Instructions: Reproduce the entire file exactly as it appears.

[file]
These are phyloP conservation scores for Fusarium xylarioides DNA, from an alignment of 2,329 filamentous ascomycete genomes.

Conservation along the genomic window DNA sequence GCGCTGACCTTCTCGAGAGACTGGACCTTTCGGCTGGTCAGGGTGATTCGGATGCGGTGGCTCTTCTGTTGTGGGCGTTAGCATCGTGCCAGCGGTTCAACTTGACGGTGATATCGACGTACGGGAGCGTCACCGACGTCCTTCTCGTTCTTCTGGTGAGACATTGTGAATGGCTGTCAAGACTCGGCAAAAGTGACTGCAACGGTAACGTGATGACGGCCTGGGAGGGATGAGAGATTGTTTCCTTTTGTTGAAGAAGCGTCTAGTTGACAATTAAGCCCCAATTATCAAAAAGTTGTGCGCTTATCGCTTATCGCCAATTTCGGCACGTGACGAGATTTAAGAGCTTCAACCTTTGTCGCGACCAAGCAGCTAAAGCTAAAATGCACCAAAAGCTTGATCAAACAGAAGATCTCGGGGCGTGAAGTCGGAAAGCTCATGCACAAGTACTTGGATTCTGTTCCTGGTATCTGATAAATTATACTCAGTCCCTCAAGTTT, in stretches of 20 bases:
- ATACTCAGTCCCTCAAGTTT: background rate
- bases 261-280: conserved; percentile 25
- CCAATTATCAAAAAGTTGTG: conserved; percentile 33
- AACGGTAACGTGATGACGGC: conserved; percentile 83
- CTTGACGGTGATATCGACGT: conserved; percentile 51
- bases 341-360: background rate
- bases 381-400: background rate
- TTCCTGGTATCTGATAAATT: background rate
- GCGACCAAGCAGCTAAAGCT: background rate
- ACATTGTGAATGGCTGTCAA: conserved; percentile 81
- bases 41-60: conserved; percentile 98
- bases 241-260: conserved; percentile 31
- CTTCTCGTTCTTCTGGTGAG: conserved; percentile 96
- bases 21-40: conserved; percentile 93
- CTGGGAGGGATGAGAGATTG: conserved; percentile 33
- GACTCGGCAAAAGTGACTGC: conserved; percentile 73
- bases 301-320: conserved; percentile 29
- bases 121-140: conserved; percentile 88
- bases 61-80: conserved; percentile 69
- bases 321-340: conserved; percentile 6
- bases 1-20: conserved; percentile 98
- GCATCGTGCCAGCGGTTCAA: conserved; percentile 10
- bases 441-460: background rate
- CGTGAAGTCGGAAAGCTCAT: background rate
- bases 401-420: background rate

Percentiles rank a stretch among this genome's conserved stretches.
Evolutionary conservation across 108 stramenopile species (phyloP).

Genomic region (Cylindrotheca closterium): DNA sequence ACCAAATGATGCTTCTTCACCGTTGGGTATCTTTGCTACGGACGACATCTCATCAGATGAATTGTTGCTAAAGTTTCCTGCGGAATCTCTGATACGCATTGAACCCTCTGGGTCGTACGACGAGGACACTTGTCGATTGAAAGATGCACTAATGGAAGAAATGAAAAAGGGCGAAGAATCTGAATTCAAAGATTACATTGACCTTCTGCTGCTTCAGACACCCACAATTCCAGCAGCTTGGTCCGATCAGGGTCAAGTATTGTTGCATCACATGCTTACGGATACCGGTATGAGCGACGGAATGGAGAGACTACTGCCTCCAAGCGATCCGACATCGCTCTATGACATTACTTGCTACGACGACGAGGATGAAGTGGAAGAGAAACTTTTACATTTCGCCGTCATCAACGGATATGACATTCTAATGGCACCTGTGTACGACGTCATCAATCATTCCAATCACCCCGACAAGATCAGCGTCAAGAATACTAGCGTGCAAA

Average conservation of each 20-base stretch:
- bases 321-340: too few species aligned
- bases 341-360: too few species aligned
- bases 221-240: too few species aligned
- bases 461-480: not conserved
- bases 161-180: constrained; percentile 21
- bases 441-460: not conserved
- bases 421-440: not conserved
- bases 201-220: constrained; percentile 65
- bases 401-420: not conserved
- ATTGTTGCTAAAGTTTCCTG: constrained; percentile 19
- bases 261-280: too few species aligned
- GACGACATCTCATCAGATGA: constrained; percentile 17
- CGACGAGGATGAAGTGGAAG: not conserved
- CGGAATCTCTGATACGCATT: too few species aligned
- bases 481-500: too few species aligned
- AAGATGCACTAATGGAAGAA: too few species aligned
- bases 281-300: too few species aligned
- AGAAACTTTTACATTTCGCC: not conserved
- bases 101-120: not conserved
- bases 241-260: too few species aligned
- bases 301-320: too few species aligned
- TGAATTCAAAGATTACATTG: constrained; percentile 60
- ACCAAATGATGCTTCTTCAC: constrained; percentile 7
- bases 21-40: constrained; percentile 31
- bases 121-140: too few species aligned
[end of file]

These are phyloP conservation scores for Fusarium xylarioides DNA, from an alignment of 2,329 filamentous ascomycete genomes.

Conservation along the genomic window DNA sequence GCGCTGACCTTCTCGAGAGACTGGACCTTTCGGCTGGTCAGGGTGATTCGGATGCGGTGGCTCTTCTGTTGTGGGCGTTAGCATCGTGCCAGCGGTTCAACTTGACGGTGATATCGACGTACGGGAGCGTCACCGACGTCCTTCTCGTTCTTCTGGTGAGACATTGTGAATGGCTGTCAAGACTCGGCAAAAGTGACTGCAACGGTAACGTGATGACGGCCTGGGAGGGATGAGAGATTGTTTCCTTTTGTTGAAGAAGCGTCTAGTTGACAATTAAGCCCCAATTATCAAAAAGTTGTGCGCTTATCGCTTATCGCCAATTTCGGCACGTGACGAGATTTAAGAGCTTCAACCTTTGTCGCGACCAAGCAGCTAAAGCTAAAATGCACCAAAAGCTTGATCAAACAGAAGATCTCGGGGCGTGAAGTCGGAAAGCTCATGCACAAGTACTTGGATTCTGTTCCTGGTATCTGATAAATTATACTCAGTCCCTCAAGTTT, in stretches of 20 bases:
- ATACTCAGTCCCTCAAGTTT: background rate
- bases 261-280: conserved; percentile 25
- CCAATTATCAAAAAGTTGTG: conserved; percentile 33
- AACGGTAACGTGATGACGGC: conserved; percentile 83
- CTTGACGGTGATATCGACGT: conserved; percentile 51
- bases 341-360: background rate
- bases 381-400: background rate
- TTCCTGGTATCTGATAAATT: background rate
- GCGACCAAGCAGCTAAAGCT: background rate
- ACATTGTGAATGGCTGTCAA: conserved; percentile 81
- bases 41-60: conserved; percentile 98
- bases 241-260: conserved; percentile 31
- CTTCTCGTTCTTCTGGTGAG: conserved; percentile 96
- bases 21-40: conserved; percentile 93
- CTGGGAGGGATGAGAGATTG: conserved; percentile 33
- GACTCGGCAAAAGTGACTGC: conserved; percentile 73
- bases 301-320: conserved; percentile 29
- bases 121-140: conserved; percentile 88
- bases 61-80: conserved; percentile 69
- bases 321-340: conserved; percentile 6
- bases 1-20: conserved; percentile 98
- GCATCGTGCCAGCGGTTCAA: conserved; percentile 10
- bases 441-460: background rate
- CGTGAAGTCGGAAAGCTCAT: background rate
- bases 401-420: background rate

Percentiles rank a stretch among this genome's conserved stretches.
Evolutionary conservation across 108 stramenopile species (phyloP).

Genomic region (Cylindrotheca closterium): DNA sequence ACCAAATGATGCTTCTTCACCGTTGGGTATCTTTGCTACGGACGACATCTCATCAGATGAATTGTTGCTAAAGTTTCCTGCGGAATCTCTGATACGCATTGAACCCTCTGGGTCGTACGACGAGGACACTTGTCGATTGAAAGATGCACTAATGGAAGAAATGAAAAAGGGCGAAGAATCTGAATTCAAAGATTACATTGACCTTCTGCTGCTTCAGACACCCACAATTCCAGCAGCTTGGTCCGATCAGGGTCAAGTATTGTTGCATCACATGCTTACGGATACCGGTATGAGCGACGGAATGGAGAGACTACTGCCTCCAAGCGATCCGACATCGCTCTATGACATTACTTGCTACGACGACGAGGATGAAGTGGAAGAGAAACTTTTACATTTCGCCGTCATCAACGGATATGACATTCTAATGGCACCTGTGTACGACGTCATCAATCATTCCAATCACCCCGACAAGATCAGCGTCAAGAATACTAGCGTGCAAA

Average conservation of each 20-base stretch:
- bases 321-340: too few species aligned
- bases 341-360: too few species aligned
- bases 221-240: too few species aligned
- bases 461-480: not conserved
- bases 161-180: constrained; percentile 21
- bases 441-460: not conserved
- bases 421-440: not conserved
- bases 201-220: constrained; percentile 65
- bases 401-420: not conserved
- ATTGTTGCTAAAGTTTCCTG: constrained; percentile 19
- bases 261-280: too few species aligned
- GACGACATCTCATCAGATGA: constrained; percentile 17
- CGACGAGGATGAAGTGGAAG: not conserved
- CGGAATCTCTGATACGCATT: too few species aligned
- bases 481-500: too few species aligned
- AAGATGCACTAATGGAAGAA: too few species aligned
- bases 281-300: too few species aligned
- AGAAACTTTTACATTTCGCC: not conserved
- bases 101-120: not conserved
- bases 241-260: too few species aligned
- bases 301-320: too few species aligned
- TGAATTCAAAGATTACATTG: constrained; percentile 60
- ACCAAATGATGCTTCTTCAC: constrained; percentile 7
- bases 21-40: constrained; percentile 31
- bases 121-140: too few species aligned